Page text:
Conflict victims warn non-cooperation to the transitional justice commission until Act is amendedChief of disappearance enquiry commission assures ‘fair and impartial investigations’.
The attempt of the Commission of the Investigation on Enforced Disappeared Persons to engage with the conflict victims has faced a setback as they are not ready to cooperate with the transitional justice commissions until an amendment to Enforced Disappeared Enquiry and Truth and Reconciliation Commission Act, 2014.
The umbrella bodies of the victims of the decade-long Maoist insurgency had boycotted the interaction called on February 13 by the disappearance enquiry commission. They are also set to snub the provincial level consultations the commission is preparing to start from Tuesday. The consultation will begin from Butwal, the headquarters of Province 5, and will be held in all provincial capitals within this month, according to the officials.
The victims have been insisting that the commissions constituted by the chairpersons and members selected based on political sharing don’t hold legal grounds to perform their duties. They have said that they won’t own any decisions by the transitional justice bodies until the Act is amended as per the Supreme Court verdict.
“We have started a non-cooperation movement against the commissions until the proper laws are in place,” said Gopal Shah, chairperson of the Conflict Victims National Network.
The Supreme Court in February 2015 issued a ruling ordering the government to revise the Act adhering to the principles of transitional justice and international practices. The verdict, which was issued in response to a writ petition from a group of 234 conflict victims, directed the government to include the provisions in the Act ensuring no amnesty in cases of serious human rights violations committed during the insurgency.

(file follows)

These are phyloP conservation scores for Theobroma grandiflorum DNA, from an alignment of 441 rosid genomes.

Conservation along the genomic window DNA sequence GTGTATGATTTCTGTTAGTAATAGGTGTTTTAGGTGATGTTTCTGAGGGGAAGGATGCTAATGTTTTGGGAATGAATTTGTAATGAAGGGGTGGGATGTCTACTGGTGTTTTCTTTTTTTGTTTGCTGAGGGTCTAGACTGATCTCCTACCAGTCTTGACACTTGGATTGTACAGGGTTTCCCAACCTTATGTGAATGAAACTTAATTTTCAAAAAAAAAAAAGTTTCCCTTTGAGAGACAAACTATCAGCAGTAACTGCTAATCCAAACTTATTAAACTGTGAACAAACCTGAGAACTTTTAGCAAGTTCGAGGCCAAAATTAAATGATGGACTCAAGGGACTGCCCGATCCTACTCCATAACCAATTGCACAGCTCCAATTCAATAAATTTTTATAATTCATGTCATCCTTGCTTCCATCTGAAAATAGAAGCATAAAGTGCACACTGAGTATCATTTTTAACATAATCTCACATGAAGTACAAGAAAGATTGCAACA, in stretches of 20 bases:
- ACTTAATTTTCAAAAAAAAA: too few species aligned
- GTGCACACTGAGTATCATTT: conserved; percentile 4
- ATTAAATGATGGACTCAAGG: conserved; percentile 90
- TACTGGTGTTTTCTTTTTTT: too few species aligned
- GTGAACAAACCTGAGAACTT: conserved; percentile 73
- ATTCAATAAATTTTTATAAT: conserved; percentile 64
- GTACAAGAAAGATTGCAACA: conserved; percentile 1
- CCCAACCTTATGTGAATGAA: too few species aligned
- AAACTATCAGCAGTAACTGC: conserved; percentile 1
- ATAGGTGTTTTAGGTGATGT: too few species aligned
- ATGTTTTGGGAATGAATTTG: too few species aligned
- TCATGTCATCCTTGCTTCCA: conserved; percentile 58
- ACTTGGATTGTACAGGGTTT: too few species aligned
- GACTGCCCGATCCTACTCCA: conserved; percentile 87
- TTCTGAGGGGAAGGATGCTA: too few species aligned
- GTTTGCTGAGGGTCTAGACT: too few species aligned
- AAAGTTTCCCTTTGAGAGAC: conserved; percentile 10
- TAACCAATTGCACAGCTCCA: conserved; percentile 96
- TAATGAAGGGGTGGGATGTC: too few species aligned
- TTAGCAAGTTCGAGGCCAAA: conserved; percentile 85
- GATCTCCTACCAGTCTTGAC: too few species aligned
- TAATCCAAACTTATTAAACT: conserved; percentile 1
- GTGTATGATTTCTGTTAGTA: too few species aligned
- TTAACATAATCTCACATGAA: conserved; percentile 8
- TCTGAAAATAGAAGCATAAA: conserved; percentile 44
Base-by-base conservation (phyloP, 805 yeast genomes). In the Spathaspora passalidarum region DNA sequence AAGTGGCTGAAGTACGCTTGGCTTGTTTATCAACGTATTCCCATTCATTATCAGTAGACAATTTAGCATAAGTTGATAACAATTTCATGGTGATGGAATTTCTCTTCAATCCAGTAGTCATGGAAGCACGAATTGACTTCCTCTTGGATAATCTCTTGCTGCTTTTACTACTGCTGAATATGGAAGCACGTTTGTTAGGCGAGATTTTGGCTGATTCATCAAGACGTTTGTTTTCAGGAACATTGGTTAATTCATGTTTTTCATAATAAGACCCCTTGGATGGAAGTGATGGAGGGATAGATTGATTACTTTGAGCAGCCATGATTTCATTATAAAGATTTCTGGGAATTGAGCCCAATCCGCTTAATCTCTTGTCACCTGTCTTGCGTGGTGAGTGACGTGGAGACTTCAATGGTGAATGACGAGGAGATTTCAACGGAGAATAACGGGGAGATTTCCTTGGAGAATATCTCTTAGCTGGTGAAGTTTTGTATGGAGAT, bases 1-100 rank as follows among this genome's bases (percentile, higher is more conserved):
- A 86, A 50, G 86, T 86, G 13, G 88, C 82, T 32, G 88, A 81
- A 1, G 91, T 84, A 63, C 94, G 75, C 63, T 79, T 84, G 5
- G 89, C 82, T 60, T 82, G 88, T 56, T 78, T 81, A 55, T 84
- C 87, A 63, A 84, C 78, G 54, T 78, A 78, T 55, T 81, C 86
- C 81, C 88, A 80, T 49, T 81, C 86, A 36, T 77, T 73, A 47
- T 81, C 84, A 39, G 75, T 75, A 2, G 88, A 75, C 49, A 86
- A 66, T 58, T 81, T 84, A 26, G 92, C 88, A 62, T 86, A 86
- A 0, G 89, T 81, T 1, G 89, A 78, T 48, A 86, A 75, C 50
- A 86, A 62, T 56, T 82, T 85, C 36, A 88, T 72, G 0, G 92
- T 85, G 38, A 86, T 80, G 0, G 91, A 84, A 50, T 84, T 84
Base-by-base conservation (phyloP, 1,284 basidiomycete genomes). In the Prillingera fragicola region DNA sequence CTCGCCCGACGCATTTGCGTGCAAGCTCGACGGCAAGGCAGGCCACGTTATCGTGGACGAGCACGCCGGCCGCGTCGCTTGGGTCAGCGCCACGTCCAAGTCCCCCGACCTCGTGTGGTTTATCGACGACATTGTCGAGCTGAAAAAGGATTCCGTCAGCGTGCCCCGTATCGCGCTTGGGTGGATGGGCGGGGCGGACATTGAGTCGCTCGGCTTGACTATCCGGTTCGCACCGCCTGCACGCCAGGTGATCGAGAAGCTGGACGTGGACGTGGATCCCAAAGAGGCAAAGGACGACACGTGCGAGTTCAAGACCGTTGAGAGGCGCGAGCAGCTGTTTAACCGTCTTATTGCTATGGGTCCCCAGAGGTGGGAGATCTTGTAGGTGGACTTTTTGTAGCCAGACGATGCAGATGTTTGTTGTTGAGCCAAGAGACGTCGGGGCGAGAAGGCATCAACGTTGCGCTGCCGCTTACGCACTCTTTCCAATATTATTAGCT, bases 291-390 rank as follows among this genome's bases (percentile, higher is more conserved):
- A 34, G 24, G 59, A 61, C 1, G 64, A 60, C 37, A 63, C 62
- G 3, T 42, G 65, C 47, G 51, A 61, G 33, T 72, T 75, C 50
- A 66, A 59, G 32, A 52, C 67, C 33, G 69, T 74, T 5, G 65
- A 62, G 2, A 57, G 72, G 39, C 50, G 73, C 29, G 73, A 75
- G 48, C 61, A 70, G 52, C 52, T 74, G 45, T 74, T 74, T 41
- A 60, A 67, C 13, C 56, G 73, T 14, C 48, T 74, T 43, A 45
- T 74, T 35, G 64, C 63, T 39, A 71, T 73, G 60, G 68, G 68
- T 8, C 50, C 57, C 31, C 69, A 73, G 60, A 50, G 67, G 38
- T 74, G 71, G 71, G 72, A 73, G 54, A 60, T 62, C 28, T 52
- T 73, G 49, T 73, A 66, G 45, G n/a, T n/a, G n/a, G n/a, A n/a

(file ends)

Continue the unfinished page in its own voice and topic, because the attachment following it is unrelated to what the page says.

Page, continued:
However, five years since the verdict, the government is yet to table an amendment bill apropos of the court verdict.
Yubraj Subedi, the chairperson of the disappearance enquiry commission, said they have written to the government through the ministry of law for the amendment at the earliest possible. The letter has asked the government to incorporate 14 issues, including implementation of the apex court verdict and making the reparative measures effective.
The families of disappearance and murder victims have received a relief package worth Rs 1 million each; they have not received other reparative supports. Meanwhile, the victims of torture and sexual assault haven’t gotten any support yet.
“We are aware that support of the victims and international recognition are crucial. We will work adhering to all the principle of transitional justice,” said Subedi at a press meet on Tuesday.
According to Subedi, the commission will soon resume the first phase of investigation into the complaints starting from Rolpa, one of the 11 districts where the commission has yet to complete the preliminary probe.
The commission had received 3,300 complaints; of them, 2,506 cases have been identified as genuine ones. The commission has set up five teams to resume the first phase of the investigation.
On the criticism that the office-bearers of the two commissions were appointed on the basis of political sharing, Subedi said it was wrong to give political colour to the appointments made through the recommendation of the committee led by a former chief justice.
“We are committed to conducting fair and impartial investigations,” Subedi assured.
The commission has said that the cases of mass enforced disappearances from Bhairabnath Battalion and Chisapani barrack would be investigated with high priority, and it has a ready team of experts, including forensic officers, for the exhumation of bodies.
The existing Act gives just a year for the commission to accomplish its task.